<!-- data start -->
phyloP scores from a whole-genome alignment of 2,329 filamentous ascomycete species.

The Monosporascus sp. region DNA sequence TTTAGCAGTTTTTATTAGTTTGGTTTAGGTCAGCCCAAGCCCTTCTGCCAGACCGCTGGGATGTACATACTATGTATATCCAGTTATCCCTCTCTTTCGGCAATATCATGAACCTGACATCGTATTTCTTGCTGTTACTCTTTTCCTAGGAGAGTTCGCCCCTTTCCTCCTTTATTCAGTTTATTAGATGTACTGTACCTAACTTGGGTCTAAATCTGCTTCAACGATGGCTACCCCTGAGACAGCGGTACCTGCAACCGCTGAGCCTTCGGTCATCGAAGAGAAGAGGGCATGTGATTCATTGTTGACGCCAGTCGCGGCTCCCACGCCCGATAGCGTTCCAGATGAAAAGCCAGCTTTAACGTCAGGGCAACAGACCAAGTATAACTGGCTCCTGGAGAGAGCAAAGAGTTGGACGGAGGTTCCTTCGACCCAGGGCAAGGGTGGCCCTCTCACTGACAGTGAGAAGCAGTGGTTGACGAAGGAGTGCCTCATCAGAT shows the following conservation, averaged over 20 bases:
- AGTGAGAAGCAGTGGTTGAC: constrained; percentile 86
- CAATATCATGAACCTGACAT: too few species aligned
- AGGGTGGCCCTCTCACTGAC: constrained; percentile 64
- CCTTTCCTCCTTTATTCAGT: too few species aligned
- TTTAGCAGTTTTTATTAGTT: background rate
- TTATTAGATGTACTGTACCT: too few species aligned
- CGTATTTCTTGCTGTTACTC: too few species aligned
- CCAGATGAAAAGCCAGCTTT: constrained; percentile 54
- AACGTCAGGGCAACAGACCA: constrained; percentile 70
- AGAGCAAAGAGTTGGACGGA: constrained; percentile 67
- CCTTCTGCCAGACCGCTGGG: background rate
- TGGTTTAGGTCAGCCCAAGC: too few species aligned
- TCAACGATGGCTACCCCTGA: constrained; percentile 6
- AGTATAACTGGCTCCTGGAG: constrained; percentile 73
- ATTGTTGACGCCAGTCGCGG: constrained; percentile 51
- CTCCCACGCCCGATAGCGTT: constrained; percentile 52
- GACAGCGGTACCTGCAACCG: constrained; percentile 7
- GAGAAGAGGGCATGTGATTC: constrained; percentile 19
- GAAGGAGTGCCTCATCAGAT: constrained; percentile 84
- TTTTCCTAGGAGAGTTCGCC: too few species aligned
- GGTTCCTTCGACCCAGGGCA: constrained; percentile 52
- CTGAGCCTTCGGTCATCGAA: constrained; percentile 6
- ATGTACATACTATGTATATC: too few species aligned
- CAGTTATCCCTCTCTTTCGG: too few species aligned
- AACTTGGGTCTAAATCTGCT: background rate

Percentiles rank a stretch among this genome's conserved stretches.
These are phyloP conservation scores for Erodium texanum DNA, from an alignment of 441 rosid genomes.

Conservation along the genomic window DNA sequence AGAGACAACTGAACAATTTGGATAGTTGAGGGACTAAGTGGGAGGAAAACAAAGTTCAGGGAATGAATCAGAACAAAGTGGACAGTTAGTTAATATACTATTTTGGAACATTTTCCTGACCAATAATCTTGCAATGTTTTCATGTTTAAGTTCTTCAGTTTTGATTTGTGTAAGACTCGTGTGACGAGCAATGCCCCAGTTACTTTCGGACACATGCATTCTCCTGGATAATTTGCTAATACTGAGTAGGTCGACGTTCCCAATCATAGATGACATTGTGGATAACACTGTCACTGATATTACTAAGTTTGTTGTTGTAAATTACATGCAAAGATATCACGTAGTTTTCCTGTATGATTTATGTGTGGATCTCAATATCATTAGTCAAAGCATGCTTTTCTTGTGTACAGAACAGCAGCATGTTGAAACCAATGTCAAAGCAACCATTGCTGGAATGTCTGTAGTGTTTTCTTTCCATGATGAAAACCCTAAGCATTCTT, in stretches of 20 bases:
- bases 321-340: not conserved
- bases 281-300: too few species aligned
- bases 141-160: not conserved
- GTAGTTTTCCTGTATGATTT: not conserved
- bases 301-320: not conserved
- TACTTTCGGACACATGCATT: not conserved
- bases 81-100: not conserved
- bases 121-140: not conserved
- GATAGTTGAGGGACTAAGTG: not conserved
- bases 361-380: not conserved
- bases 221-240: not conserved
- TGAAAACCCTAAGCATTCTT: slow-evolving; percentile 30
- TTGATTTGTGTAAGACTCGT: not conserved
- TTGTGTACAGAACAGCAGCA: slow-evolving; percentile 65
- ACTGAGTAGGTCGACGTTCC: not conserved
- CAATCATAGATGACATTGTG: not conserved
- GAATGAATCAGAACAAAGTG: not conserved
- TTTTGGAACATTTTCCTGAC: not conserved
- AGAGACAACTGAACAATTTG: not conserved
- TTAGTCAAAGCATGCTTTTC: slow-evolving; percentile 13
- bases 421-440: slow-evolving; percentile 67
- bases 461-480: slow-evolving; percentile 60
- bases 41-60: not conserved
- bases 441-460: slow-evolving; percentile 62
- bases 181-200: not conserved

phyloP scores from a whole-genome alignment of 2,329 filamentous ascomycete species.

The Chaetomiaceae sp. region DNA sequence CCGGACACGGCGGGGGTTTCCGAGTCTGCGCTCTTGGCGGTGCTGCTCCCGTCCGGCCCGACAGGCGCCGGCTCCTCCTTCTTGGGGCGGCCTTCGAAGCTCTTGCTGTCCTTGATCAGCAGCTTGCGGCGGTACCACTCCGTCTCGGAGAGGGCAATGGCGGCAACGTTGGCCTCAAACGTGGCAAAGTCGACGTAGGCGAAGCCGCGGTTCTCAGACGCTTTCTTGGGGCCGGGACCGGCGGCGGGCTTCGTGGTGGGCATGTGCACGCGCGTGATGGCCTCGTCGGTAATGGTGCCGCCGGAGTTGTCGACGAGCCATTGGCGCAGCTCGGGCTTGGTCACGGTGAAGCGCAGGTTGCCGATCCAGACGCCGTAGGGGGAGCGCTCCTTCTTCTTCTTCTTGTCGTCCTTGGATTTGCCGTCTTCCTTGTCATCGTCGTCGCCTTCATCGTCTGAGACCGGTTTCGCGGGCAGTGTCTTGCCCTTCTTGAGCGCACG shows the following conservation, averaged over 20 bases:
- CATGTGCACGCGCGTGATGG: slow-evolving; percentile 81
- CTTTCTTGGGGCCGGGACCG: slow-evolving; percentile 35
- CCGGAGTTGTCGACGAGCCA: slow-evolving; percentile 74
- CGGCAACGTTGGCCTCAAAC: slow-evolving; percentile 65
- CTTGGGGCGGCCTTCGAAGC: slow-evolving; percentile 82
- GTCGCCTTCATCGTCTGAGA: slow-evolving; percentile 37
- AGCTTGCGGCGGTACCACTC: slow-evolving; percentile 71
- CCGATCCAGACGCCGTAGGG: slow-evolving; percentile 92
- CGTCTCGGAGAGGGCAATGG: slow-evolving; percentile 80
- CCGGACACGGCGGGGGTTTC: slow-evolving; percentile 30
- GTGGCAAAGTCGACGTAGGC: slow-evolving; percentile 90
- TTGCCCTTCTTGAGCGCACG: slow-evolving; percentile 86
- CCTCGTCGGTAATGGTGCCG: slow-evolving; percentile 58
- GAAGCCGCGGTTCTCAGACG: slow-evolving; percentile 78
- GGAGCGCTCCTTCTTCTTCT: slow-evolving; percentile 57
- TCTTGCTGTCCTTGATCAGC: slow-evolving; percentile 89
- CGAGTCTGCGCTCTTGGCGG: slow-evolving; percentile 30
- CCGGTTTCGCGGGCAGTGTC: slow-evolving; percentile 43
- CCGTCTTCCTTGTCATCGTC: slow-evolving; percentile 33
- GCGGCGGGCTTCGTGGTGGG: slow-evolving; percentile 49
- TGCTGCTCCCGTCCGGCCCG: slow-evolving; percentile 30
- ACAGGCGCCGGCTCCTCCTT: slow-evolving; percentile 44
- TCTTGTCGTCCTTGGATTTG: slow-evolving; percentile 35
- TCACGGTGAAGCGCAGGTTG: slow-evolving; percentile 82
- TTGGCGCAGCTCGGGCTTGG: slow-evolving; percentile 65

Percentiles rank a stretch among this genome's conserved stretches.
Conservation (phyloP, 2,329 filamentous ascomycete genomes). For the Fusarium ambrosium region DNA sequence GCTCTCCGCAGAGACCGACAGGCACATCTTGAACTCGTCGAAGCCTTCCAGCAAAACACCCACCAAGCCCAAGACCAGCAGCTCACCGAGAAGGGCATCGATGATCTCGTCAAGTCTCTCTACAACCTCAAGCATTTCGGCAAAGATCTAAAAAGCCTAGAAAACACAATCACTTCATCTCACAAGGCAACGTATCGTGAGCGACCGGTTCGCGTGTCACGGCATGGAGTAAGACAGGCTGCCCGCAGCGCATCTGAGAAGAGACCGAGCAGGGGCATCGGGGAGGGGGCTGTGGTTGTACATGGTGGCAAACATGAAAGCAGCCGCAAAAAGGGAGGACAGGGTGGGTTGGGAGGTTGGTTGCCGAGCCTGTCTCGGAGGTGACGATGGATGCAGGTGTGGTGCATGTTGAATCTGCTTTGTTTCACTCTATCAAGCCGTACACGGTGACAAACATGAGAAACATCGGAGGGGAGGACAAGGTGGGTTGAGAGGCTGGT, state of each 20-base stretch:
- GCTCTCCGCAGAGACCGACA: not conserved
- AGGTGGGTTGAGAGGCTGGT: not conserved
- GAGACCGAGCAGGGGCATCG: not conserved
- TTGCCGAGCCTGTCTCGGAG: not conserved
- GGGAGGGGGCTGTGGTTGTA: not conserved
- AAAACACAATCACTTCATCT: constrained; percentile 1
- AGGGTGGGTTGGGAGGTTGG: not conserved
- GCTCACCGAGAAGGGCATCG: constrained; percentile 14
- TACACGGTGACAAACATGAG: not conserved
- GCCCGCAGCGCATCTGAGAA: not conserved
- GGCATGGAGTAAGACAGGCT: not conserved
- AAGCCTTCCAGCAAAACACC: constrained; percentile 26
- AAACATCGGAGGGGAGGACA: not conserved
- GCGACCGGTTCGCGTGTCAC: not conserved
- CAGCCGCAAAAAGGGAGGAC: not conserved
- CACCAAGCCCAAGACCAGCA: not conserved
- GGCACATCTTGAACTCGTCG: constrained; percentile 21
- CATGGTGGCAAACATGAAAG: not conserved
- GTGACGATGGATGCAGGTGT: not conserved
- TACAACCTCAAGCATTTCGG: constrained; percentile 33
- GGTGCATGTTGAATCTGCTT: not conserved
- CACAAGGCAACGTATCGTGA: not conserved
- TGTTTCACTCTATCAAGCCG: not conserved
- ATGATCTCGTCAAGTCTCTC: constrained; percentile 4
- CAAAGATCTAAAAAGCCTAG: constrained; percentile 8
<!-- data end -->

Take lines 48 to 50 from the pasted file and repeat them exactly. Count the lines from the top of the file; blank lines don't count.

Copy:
- TTTTGGAACATTTTCCTGAC: not conserved
- AGAGACAACTGAACAATTTG: not conserved
- TTAGTCAAAGCATGCTTTTC: slow-evolving; percentile 13